Our History

Plastering is one of the earliest of crafts. Plasterwork was utilized in building and construction more than 4,000 years ago. Egyptian pharaohs plastered surfaces in their palaces and within their ancient pyramids, which may still be seen to this day.

Ironically, the principal tools used by the ancient plasterer are practically identical to those used by the modern-day plasterer. The Egyptians also used plaster material made from calcined gypsum, much like the plaster of Paris used today. They also introduced plastering on lath to strengthen their work. The Egyptians used hair to give added strength.

Plaster was also used by the ancient Greeks 500 years before Christ's birth. The word "plaster" came from the Greek language, meaning "to daub on."

The use of plasters provided builders with a durable, long-lasting material to create smooth surfaces, as well as the ability to decorate wall surfaces. Later, lime and sand were mixed together to create a mortar to cover reed lathing for walls and ceilings. The lime also provided an outstanding means of antiseptic for ancient peoples.

It was learned long ago that plaster offers protection against fire. The 13th-century King in London also recognized the value of plaster and ordered all buildings to have plastered walls as an added means of fire protection. Those houses that didn't meet his specifications of plastered walls were ordered to be destroyed.

During the Renaissance period of the 14th through 16th centuries, Italian art and architectural styles began developing and spread throughout other countries. Plaster work began to fulfill the needs of architects and builders. The Baroque style of gaudily and ornate-carved figures covered ceilings and walls. Then the Rococo style of great ornamentation followed and peaked in France in the 18th century. Because this style was overpowering, it soon became subdued. Then came the light repeated ornament patterns. English plasterers perfected this style during the 18th and 19th centuries. During this time of developing plasterwork, plasterers used sand and lime as mortar to finish walls and ceilings.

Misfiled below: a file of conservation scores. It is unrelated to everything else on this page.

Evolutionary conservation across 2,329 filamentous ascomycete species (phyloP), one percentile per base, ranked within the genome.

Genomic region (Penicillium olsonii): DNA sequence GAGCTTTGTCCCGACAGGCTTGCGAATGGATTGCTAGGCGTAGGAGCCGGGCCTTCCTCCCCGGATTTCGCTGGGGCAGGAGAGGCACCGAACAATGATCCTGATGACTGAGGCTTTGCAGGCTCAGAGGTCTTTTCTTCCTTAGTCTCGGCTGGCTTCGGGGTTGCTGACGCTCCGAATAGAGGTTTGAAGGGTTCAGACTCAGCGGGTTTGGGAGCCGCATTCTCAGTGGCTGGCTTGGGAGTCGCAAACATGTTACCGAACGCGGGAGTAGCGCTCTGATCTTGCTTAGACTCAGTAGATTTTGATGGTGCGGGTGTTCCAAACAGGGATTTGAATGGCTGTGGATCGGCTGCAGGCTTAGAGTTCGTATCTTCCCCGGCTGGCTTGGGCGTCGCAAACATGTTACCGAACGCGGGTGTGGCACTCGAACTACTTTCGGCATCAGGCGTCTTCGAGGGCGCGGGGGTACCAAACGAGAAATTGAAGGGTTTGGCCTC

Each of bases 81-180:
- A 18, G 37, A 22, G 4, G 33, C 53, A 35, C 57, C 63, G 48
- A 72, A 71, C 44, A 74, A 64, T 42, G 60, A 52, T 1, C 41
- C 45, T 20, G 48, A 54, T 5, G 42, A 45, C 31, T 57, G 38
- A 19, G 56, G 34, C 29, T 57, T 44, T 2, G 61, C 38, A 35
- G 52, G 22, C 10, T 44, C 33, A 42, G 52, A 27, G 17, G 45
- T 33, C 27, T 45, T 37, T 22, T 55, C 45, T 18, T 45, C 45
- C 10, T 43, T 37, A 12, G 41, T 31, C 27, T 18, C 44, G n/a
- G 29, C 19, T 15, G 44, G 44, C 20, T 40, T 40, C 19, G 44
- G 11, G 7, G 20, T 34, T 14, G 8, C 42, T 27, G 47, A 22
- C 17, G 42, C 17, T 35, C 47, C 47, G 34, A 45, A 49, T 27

Early in the 20th century, plaster of Paris, a derivative of gypsum, gradually replaced lime as the binding agent for sand in mortar. The plaster of Paris mortar had a shorter set rate (drying time). This allowed plasterers the ability to build up layers as the drying time required hours—not days or weeks as did the lime and sand mortar.

During the first half of the 20th century, new plastering materials were developed which increased the demand for plasterers. These materials also enabled the plasterer to increase the numbers of materials he worked with.

The plastering trade and tradesmen evolved to provide all phases of work including finishing walls and ceilings, floors, then finishing concrete road pavement, sidewalks and such. As the work increased, a natural subdivision in the trade occurred. Lathers did nothing but apply wood lath, other plasterers became involved with laying concrete. These tradesmen became known as cement masons. Therefore, initial plasterers separated into three grouped specialties, plasterers, lathers, and cement masons.

Four divisions in the plastering trade evolved. These divisions are plasterer, architectural sculptor, modeler, and caster.


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